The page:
Just In What we know about the kidnapping case of UFC fighter Walt Harris’ stepdaughter MMA Life

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Aniah Blanchard, the stepdaughter of UFC heavyweight Walt Harris, was reported missing on Oct. 24.

Blanchard, a 19-year-old college student, is described as light in complexion, 5-foot-6, 125 pounds, with brown eyes and brown hair. She was last seen wearing a black dress, tan duck boots, and black stockings.

Here’s what we know based on a timeline of developments.

(Editor’s note: This will continue to be updated as events unfold.)

Oct. 23: Blanchard last seen and heard from

Blanchard is last seen in a convenience store at a Chevron gas station making a purchase and had communication with a friend just before midnight.

Auburn (Ala.) police later released surveillance video of Blanchard at the store.

Oct. 24: Harris pleads for help

News of Blanchard’s disappearance becomes public after Harris pleads for help on Twitter and Instagram.

Initially, police do not suspect foul play.

Oct. 25: Blanchard’s vehicle located

Investigators locate Blanchard’s black 2017 Honda CRV at an apartment complex in Montgomery, Ala. The vehicle sports damage not present at the time of her disappearance.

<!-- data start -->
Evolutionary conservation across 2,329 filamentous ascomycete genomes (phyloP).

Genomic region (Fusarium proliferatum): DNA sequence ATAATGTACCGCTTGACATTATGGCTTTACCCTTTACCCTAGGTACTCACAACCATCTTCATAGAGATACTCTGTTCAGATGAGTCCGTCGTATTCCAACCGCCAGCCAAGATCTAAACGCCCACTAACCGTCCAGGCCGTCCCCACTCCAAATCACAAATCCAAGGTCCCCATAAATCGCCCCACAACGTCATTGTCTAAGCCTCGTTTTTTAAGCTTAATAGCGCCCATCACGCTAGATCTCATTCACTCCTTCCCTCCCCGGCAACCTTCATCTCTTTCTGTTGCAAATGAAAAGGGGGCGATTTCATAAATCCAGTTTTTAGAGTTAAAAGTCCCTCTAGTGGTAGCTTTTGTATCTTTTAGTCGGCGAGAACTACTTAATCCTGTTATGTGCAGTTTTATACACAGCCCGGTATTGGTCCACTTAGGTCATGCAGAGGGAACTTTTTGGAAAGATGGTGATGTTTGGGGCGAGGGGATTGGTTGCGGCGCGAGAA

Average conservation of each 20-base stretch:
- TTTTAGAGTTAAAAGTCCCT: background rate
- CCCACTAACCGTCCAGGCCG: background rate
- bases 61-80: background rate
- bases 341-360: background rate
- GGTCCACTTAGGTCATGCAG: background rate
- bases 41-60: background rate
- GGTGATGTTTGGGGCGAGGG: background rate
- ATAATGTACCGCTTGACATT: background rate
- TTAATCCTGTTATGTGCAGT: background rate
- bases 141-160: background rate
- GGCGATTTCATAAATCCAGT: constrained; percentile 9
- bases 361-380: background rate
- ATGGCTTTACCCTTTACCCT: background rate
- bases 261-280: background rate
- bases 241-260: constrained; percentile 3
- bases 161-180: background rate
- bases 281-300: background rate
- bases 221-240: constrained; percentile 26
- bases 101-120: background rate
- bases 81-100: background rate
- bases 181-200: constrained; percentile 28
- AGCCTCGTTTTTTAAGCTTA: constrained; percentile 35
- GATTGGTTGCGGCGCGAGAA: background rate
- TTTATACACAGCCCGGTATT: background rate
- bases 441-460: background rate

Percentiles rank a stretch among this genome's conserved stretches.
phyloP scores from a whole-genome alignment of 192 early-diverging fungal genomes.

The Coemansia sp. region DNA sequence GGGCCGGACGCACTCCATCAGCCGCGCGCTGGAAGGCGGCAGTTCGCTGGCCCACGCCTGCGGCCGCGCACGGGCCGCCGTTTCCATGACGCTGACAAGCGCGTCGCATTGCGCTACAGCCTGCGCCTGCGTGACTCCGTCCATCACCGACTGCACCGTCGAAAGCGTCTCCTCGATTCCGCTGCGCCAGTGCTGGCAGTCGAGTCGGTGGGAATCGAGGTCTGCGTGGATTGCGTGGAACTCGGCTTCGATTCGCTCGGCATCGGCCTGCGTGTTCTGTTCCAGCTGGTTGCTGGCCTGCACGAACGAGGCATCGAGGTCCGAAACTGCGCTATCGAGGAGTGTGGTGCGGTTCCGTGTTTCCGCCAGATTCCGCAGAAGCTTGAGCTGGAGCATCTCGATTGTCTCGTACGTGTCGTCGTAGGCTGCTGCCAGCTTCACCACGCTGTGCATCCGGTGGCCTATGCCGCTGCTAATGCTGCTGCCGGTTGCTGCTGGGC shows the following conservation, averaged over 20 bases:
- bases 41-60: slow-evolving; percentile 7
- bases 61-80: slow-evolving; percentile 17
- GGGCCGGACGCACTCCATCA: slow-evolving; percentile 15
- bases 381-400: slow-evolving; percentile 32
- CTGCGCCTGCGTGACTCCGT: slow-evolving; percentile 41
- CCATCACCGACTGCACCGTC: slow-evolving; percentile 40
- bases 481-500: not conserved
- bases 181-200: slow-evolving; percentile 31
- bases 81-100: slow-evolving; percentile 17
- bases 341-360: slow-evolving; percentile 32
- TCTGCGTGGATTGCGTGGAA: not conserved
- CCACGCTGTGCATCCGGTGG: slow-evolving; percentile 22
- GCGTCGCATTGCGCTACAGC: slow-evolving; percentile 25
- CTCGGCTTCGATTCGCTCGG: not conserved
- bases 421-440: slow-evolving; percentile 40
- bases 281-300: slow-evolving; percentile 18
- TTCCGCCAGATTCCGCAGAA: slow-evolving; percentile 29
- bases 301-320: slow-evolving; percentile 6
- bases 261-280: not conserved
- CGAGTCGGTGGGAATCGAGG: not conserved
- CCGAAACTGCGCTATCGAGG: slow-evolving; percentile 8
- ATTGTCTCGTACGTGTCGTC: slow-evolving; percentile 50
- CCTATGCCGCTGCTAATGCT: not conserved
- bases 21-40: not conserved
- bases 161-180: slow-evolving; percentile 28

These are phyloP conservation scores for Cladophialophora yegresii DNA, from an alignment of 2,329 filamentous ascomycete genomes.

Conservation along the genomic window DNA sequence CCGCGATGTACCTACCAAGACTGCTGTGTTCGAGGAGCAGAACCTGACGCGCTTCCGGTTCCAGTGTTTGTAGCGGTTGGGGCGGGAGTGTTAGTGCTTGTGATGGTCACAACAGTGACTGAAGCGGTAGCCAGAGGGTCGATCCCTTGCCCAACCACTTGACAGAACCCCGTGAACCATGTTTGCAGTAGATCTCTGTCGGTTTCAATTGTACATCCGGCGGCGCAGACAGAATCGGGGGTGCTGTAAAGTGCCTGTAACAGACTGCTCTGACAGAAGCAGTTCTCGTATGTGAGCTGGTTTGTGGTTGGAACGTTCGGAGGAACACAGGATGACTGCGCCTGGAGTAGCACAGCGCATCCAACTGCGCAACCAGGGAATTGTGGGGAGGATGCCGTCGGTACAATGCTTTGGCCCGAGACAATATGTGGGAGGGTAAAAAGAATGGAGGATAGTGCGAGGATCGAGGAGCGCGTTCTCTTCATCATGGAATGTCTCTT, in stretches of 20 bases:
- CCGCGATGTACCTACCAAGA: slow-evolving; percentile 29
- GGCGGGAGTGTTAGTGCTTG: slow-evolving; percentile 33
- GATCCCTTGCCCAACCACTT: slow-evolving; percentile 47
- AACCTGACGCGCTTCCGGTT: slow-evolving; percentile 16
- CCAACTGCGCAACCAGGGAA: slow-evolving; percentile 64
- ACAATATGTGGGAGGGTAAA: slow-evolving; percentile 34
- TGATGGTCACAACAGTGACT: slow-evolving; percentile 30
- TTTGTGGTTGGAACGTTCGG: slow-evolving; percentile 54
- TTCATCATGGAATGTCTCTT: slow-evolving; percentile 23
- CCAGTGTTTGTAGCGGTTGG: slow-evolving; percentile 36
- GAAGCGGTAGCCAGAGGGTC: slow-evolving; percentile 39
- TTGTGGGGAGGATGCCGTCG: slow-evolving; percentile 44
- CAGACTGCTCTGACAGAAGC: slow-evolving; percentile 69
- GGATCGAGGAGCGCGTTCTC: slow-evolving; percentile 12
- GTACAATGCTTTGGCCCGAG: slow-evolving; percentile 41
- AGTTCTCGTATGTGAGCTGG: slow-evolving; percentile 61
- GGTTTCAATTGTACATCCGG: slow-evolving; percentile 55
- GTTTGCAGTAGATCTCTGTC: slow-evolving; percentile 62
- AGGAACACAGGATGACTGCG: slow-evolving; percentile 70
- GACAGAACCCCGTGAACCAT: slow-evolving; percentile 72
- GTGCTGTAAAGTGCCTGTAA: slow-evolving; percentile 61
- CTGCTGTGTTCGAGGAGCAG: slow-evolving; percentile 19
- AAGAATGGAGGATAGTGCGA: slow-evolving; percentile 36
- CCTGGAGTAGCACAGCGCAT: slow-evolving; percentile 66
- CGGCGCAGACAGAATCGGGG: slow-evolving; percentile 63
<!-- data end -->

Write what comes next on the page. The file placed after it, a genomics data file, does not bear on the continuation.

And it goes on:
Oct. 26: Harris and his family issue video PSA on Instagram

View this post on Instagram

🚨🚨PSA! Please post and share! Thank you! 🚨🚨 [email protected]

A post shared by Walt Harris (@thebigticket205) on

Oct. 30: Alabama governor, Dana White kick-start reward money

Alabama governor Kay Ivey issues a $ 5,000 reward for any information leading to the arrest and conviction of the perpetrator(s) responsible for Blanchard’s disappearance. UFC president Dana White steps up with a $ 25,000 contribution. Others, including UFC light heavyweight champion Jon Jones, also step up. In total, reward money eventually reaches more than $ 100,000.

Any donations towards efforts to locate Blanchard are encouraged to be made via PayPal to [email protected].

Oct. 31: Police suspect foul play

Police say evidence found inside Blanchard’s vehicle indicates she is a victim of foul play. A social media message sent by Blanchard to her roommate indicated she might have been with a male before she disappeared, according to her mother.

“There are just a lot of things that don’t add up for us as parents,” Harris said. “We just really, really want to know.”

The next day, MMA Junkie learns Harris has withdrawn from his scheduled Dec. 7 headline fight at UFC on ESPN 7 in Washington, D.C.

Nov. 6: Police seek person of interest